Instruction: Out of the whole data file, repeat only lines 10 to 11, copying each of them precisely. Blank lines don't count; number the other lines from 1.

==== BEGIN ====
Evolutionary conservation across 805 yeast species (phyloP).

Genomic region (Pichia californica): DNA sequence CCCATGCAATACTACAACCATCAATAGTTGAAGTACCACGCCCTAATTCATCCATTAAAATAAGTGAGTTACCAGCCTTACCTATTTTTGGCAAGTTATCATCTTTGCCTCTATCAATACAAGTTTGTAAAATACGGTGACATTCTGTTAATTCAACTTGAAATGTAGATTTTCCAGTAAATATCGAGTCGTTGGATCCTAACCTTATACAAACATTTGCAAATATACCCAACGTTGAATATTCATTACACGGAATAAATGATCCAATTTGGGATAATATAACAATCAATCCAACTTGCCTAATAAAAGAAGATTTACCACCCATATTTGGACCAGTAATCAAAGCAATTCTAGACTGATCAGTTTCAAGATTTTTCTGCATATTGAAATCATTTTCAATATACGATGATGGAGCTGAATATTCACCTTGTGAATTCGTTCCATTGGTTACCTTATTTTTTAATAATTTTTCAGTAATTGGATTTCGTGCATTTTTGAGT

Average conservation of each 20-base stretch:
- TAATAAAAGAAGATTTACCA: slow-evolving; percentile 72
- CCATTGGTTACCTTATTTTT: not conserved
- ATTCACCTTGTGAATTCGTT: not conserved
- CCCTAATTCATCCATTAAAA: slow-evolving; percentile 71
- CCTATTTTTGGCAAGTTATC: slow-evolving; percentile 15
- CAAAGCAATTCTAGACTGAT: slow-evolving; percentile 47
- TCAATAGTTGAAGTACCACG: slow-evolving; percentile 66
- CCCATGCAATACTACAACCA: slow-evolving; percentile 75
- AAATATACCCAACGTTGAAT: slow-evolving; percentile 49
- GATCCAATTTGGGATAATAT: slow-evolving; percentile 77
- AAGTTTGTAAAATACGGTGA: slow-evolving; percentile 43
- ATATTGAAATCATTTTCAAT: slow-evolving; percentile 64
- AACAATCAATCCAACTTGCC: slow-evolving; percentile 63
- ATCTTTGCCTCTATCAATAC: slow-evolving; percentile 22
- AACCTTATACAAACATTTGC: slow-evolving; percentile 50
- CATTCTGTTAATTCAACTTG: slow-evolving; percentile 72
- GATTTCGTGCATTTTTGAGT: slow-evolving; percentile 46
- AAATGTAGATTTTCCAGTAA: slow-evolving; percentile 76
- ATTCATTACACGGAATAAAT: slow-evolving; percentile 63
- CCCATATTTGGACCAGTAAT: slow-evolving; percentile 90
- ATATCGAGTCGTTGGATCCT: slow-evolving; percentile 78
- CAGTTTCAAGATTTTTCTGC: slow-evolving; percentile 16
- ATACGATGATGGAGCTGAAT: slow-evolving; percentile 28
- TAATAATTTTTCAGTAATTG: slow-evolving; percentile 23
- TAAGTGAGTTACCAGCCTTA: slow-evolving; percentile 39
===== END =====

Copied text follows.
- TCAATAGTTGAAGTACCACG: slow-evolving; percentile 66
- CCCATGCAATACTACAACCA: slow-evolving; percentile 75